Studies of algal and
macroinvertebrate communities have been among DEP's most cost-effective and
successful assessment tools of overall system health. Advantages of using algae
and benthic invertebrates include their ease of sampling, their strategic
positions in the food web, and their ability to respond quickly (within days or
weeks) of a human physical or water quality disturbance.
Macroinvertebrate Community Health
measurements of macroinvertebrate community health are routinely employed to
determine the status of a system. These are:
- Taxa richness: the number of
different types of organisms present in a system.
- Shannon-Weaver diversity: an
index which is specified in the Florida Administrative Code as a measure of
- Percent contribution of the
dominant taxon: related to diversity, used for analysis of qualitative samples.
- Numbers of pollution
sensitive taxa: several different invertebrate indices based on this principle,
including the Florida Index and the Lake Condition Index.
Ephemeroptera/Plecoptera/Trichoptera Index: am index which sums the number of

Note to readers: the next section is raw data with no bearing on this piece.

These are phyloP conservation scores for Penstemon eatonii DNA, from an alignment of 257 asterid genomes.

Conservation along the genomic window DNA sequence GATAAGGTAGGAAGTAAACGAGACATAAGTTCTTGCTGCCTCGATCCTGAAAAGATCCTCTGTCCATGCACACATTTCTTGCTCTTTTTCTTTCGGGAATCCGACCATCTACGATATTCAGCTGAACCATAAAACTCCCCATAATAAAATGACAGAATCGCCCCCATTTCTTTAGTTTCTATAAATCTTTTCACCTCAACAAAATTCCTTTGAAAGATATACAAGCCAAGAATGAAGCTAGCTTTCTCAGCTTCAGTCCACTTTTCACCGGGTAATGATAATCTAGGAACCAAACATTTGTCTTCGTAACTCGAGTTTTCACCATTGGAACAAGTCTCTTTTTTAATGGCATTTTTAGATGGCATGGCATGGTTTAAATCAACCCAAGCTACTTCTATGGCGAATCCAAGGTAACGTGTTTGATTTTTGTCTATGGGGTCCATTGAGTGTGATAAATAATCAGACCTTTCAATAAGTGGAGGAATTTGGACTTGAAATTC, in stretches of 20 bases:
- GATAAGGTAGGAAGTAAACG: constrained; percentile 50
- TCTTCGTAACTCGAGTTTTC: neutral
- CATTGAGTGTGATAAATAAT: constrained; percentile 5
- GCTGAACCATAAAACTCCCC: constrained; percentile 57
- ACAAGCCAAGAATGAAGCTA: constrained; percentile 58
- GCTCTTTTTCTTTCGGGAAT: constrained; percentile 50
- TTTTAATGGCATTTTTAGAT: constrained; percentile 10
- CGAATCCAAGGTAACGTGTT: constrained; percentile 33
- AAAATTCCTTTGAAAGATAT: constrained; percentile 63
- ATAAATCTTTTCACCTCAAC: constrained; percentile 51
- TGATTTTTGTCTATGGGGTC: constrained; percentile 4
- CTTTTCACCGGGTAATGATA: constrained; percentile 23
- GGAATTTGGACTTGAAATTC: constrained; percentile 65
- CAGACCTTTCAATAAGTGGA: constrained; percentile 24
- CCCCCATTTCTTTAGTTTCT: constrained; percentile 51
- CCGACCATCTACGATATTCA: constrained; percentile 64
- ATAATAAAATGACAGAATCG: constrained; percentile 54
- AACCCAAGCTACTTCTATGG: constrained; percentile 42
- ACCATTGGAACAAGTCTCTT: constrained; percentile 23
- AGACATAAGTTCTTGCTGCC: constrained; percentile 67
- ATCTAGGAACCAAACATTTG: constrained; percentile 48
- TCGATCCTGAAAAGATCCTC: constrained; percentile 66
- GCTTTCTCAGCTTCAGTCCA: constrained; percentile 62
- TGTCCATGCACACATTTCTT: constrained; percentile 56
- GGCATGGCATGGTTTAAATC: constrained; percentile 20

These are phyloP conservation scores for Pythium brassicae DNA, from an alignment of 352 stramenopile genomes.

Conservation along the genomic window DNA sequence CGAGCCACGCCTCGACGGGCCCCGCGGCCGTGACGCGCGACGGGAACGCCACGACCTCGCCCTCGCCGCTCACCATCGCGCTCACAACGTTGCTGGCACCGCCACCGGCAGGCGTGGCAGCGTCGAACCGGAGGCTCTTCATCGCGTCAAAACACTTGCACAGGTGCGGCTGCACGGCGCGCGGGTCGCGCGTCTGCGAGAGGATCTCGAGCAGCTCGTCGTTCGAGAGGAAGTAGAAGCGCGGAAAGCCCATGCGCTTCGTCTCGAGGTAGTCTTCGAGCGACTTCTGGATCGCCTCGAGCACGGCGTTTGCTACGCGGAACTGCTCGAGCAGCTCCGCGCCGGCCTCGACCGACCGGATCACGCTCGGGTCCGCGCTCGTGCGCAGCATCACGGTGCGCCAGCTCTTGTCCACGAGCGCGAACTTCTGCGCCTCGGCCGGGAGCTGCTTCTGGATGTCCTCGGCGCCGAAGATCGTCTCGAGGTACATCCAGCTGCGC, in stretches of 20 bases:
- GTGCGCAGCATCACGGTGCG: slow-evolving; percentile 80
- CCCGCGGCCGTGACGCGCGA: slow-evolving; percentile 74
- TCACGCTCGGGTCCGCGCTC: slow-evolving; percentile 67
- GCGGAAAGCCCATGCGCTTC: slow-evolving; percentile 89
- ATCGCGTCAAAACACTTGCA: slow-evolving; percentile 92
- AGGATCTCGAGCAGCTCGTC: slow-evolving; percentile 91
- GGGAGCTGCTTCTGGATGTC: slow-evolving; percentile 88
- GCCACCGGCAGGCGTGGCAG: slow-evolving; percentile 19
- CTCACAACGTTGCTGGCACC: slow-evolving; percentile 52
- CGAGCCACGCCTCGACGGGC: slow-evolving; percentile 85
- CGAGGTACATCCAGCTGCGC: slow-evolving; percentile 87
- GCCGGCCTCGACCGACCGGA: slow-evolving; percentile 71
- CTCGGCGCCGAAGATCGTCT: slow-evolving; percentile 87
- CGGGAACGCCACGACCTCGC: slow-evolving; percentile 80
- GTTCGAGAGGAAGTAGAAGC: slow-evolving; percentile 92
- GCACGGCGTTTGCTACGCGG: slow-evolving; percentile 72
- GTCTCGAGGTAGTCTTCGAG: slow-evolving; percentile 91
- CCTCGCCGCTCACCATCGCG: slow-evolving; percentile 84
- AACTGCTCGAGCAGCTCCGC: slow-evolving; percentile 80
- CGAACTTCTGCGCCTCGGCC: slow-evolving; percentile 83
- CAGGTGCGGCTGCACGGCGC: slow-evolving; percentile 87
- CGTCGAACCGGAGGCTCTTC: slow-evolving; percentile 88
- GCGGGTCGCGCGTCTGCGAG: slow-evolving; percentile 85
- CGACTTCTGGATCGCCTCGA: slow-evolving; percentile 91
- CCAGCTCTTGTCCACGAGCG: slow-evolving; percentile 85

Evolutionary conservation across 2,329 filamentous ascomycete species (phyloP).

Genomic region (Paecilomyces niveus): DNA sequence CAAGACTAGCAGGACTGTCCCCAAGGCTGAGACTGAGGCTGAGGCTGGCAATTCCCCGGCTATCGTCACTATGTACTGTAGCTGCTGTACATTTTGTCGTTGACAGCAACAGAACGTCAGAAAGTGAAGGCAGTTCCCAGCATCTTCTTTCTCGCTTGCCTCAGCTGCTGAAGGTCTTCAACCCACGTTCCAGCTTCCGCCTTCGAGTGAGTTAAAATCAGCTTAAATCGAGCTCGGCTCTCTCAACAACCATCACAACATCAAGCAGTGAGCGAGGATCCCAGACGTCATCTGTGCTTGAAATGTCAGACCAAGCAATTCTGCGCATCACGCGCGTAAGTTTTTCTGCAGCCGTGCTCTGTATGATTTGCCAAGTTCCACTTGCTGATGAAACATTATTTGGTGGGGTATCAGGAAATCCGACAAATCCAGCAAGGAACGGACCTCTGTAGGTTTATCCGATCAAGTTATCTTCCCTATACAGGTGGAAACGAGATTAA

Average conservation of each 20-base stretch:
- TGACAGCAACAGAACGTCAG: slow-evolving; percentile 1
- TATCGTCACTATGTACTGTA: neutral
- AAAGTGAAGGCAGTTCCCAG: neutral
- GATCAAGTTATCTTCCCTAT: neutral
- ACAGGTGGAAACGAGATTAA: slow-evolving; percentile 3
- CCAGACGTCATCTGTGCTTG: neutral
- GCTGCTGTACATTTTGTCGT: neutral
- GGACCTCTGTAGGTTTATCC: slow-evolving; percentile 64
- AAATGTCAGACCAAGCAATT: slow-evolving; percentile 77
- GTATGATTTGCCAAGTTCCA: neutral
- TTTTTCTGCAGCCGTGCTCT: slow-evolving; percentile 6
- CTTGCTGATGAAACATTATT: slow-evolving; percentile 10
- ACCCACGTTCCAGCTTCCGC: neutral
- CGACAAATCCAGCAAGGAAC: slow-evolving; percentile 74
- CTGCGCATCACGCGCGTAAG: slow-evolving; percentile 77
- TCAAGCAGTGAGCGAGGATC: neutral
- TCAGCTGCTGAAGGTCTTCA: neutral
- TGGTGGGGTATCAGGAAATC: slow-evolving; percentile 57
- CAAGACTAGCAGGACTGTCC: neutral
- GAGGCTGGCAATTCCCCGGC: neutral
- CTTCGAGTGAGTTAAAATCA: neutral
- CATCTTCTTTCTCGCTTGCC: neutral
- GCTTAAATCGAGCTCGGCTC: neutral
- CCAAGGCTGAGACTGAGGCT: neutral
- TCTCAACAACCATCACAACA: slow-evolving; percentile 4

these kinds of organisms present. A related parameter, the
Ephemeroptera/Plecoptera/Odonata Index, is also sometimes used.
- Community structure:
measurements of shifts in proportions of major groups of organisms, compared to
- Trophic composition/feeding
guilds: determination of shifts in the feeding strategies of invertebrates.
- The Stream Condition Index
for Florida (SCI): a composite macroinvertebrate index made up of several of the
measurements listed above.
- Habitat Assessment: quality
of the local environment with respect to the needs of the organisms
The Standard Operating
Procedures used in performing benthic macroinvertebrate analyses can be viewed
or downloaded from the
Biology Section SOPs.